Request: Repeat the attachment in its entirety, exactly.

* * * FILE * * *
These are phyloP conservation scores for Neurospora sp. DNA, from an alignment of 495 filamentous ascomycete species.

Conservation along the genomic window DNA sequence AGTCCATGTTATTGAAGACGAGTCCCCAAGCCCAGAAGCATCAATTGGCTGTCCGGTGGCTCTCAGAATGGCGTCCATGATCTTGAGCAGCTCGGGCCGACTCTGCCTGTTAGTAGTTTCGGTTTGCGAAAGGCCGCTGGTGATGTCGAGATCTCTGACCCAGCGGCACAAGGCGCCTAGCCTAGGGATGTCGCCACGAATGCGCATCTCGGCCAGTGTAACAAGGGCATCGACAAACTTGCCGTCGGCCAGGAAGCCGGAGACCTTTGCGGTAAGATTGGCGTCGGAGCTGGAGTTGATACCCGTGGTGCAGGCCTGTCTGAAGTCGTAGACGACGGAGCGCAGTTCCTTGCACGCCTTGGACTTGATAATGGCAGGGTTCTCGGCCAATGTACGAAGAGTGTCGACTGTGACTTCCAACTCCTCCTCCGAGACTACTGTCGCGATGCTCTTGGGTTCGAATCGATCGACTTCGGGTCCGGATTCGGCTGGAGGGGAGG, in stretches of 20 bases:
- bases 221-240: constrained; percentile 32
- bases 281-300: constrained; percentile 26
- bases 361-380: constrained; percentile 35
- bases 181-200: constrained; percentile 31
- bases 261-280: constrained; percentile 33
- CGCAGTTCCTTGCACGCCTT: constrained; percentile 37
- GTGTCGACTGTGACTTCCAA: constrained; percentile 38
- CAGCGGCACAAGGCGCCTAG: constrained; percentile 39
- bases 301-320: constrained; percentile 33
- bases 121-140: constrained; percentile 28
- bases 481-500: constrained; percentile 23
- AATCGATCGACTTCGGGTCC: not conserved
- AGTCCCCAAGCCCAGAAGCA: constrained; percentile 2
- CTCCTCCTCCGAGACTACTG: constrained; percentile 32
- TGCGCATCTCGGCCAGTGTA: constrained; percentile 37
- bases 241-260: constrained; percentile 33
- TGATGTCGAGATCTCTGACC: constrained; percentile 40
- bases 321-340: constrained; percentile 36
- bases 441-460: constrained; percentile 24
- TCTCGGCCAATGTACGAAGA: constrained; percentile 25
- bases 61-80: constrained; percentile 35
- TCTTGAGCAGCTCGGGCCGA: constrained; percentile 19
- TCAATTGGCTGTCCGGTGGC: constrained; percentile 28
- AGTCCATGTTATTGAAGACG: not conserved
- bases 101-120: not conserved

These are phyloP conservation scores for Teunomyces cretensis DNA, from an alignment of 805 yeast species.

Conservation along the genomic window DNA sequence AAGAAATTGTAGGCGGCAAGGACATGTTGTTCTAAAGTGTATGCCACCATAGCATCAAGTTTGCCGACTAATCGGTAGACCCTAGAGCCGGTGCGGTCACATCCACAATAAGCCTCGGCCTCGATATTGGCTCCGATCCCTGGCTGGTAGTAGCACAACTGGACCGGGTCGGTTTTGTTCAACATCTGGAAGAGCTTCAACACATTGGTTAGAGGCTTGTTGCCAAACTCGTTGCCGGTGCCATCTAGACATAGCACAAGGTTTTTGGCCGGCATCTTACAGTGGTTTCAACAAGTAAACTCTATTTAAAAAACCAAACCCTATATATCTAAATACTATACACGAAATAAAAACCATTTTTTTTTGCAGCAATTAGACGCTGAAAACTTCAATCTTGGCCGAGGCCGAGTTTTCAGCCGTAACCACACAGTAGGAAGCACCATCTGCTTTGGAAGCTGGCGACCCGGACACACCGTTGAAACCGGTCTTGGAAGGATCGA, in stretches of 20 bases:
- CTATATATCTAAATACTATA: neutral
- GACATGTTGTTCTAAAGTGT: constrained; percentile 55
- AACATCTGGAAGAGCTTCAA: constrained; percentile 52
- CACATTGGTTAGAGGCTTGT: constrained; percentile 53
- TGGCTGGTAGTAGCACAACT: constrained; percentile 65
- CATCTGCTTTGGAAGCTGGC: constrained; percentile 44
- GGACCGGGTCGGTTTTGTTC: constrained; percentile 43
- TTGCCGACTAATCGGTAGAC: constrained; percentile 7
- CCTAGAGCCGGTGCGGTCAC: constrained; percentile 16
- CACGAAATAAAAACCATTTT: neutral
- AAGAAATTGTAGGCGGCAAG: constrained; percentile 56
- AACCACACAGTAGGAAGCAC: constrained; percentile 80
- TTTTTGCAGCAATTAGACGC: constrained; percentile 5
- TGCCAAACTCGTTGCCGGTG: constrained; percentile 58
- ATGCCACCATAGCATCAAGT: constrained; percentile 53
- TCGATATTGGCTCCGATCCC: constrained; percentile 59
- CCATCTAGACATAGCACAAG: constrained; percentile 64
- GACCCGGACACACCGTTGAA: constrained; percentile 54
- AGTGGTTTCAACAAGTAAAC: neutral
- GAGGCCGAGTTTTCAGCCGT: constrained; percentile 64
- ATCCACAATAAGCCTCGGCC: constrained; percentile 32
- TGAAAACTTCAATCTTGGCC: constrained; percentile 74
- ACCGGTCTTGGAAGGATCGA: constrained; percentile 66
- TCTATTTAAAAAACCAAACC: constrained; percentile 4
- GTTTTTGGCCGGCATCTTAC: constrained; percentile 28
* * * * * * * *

These are phyloP conservation scores for Neurospora sp. DNA, from an alignment of 495 filamentous ascomycete species.

Conservation along the genomic window DNA sequence AGTCCATGTTATTGAAGACGAGTCCCCAAGCCCAGAAGCATCAATTGGCTGTCCGGTGGCTCTCAGAATGGCGTCCATGATCTTGAGCAGCTCGGGCCGACTCTGCCTGTTAGTAGTTTCGGTTTGCGAAAGGCCGCTGGTGATGTCGAGATCTCTGACCCAGCGGCACAAGGCGCCTAGCCTAGGGATGTCGCCACGAATGCGCATCTCGGCCAGTGTAACAAGGGCATCGACAAACTTGCCGTCGGCCAGGAAGCCGGAGACCTTTGCGGTAAGATTGGCGTCGGAGCTGGAGTTGATACCCGTGGTGCAGGCCTGTCTGAAGTCGTAGACGACGGAGCGCAGTTCCTTGCACGCCTTGGACTTGATAATGGCAGGGTTCTCGGCCAATGTACGAAGAGTGTCGACTGTGACTTCCAACTCCTCCTCCGAGACTACTGTCGCGATGCTCTTGGGTTCGAATCGATCGACTTCGGGTCCGGATTCGGCTGGAGGGGAGG, in stretches of 20 bases:
- bases 221-240: constrained; percentile 32
- bases 281-300: constrained; percentile 26
- bases 361-380: constrained; percentile 35
- bases 181-200: constrained; percentile 31
- bases 261-280: constrained; percentile 33
- CGCAGTTCCTTGCACGCCTT: constrained; percentile 37
- GTGTCGACTGTGACTTCCAA: constrained; percentile 38
- CAGCGGCACAAGGCGCCTAG: constrained; percentile 39
- bases 301-320: constrained; percentile 33
- bases 121-140: constrained; percentile 28
- bases 481-500: constrained; percentile 23
- AATCGATCGACTTCGGGTCC: not conserved
- AGTCCCCAAGCCCAGAAGCA: constrained; percentile 2
- CTCCTCCTCCGAGACTACTG: constrained; percentile 32
- TGCGCATCTCGGCCAGTGTA: constrained; percentile 37
- bases 241-260: constrained; percentile 33
- TGATGTCGAGATCTCTGACC: constrained; percentile 40
- bases 321-340: constrained; percentile 36
- bases 441-460: constrained; percentile 24
- TCTCGGCCAATGTACGAAGA: constrained; percentile 25
- bases 61-80: constrained; percentile 35
- TCTTGAGCAGCTCGGGCCGA: constrained; percentile 19
- TCAATTGGCTGTCCGGTGGC: constrained; percentile 28
- AGTCCATGTTATTGAAGACG: not conserved
- bases 101-120: not conserved

These are phyloP conservation scores for Teunomyces cretensis DNA, from an alignment of 805 yeast species.

Conservation along the genomic window DNA sequence AAGAAATTGTAGGCGGCAAGGACATGTTGTTCTAAAGTGTATGCCACCATAGCATCAAGTTTGCCGACTAATCGGTAGACCCTAGAGCCGGTGCGGTCACATCCACAATAAGCCTCGGCCTCGATATTGGCTCCGATCCCTGGCTGGTAGTAGCACAACTGGACCGGGTCGGTTTTGTTCAACATCTGGAAGAGCTTCAACACATTGGTTAGAGGCTTGTTGCCAAACTCGTTGCCGGTGCCATCTAGACATAGCACAAGGTTTTTGGCCGGCATCTTACAGTGGTTTCAACAAGTAAACTCTATTTAAAAAACCAAACCCTATATATCTAAATACTATACACGAAATAAAAACCATTTTTTTTTGCAGCAATTAGACGCTGAAAACTTCAATCTTGGCCGAGGCCGAGTTTTCAGCCGTAACCACACAGTAGGAAGCACCATCTGCTTTGGAAGCTGGCGACCCGGACACACCGTTGAAACCGGTCTTGGAAGGATCGA, in stretches of 20 bases:
- CTATATATCTAAATACTATA: neutral
- GACATGTTGTTCTAAAGTGT: constrained; percentile 55
- AACATCTGGAAGAGCTTCAA: constrained; percentile 52
- CACATTGGTTAGAGGCTTGT: constrained; percentile 53
- TGGCTGGTAGTAGCACAACT: constrained; percentile 65
- CATCTGCTTTGGAAGCTGGC: constrained; percentile 44
- GGACCGGGTCGGTTTTGTTC: constrained; percentile 43
- TTGCCGACTAATCGGTAGAC: constrained; percentile 7
- CCTAGAGCCGGTGCGGTCAC: constrained; percentile 16
- CACGAAATAAAAACCATTTT: neutral
- AAGAAATTGTAGGCGGCAAG: constrained; percentile 56
- AACCACACAGTAGGAAGCAC: constrained; percentile 80
- TTTTTGCAGCAATTAGACGC: constrained; percentile 5
- TGCCAAACTCGTTGCCGGTG: constrained; percentile 58
- ATGCCACCATAGCATCAAGT: constrained; percentile 53
- TCGATATTGGCTCCGATCCC: constrained; percentile 59
- CCATCTAGACATAGCACAAG: constrained; percentile 64
- GACCCGGACACACCGTTGAA: constrained; percentile 54
- AGTGGTTTCAACAAGTAAAC: neutral
- GAGGCCGAGTTTTCAGCCGT: constrained; percentile 64
- ATCCACAATAAGCCTCGGCC: constrained; percentile 32
- TGAAAACTTCAATCTTGGCC: constrained; percentile 74
- ACCGGTCTTGGAAGGATCGA: constrained; percentile 66
- TCTATTTAAAAAACCAAACC: constrained; percentile 4
- GTTTTTGGCCGGCATCTTAC: constrained; percentile 28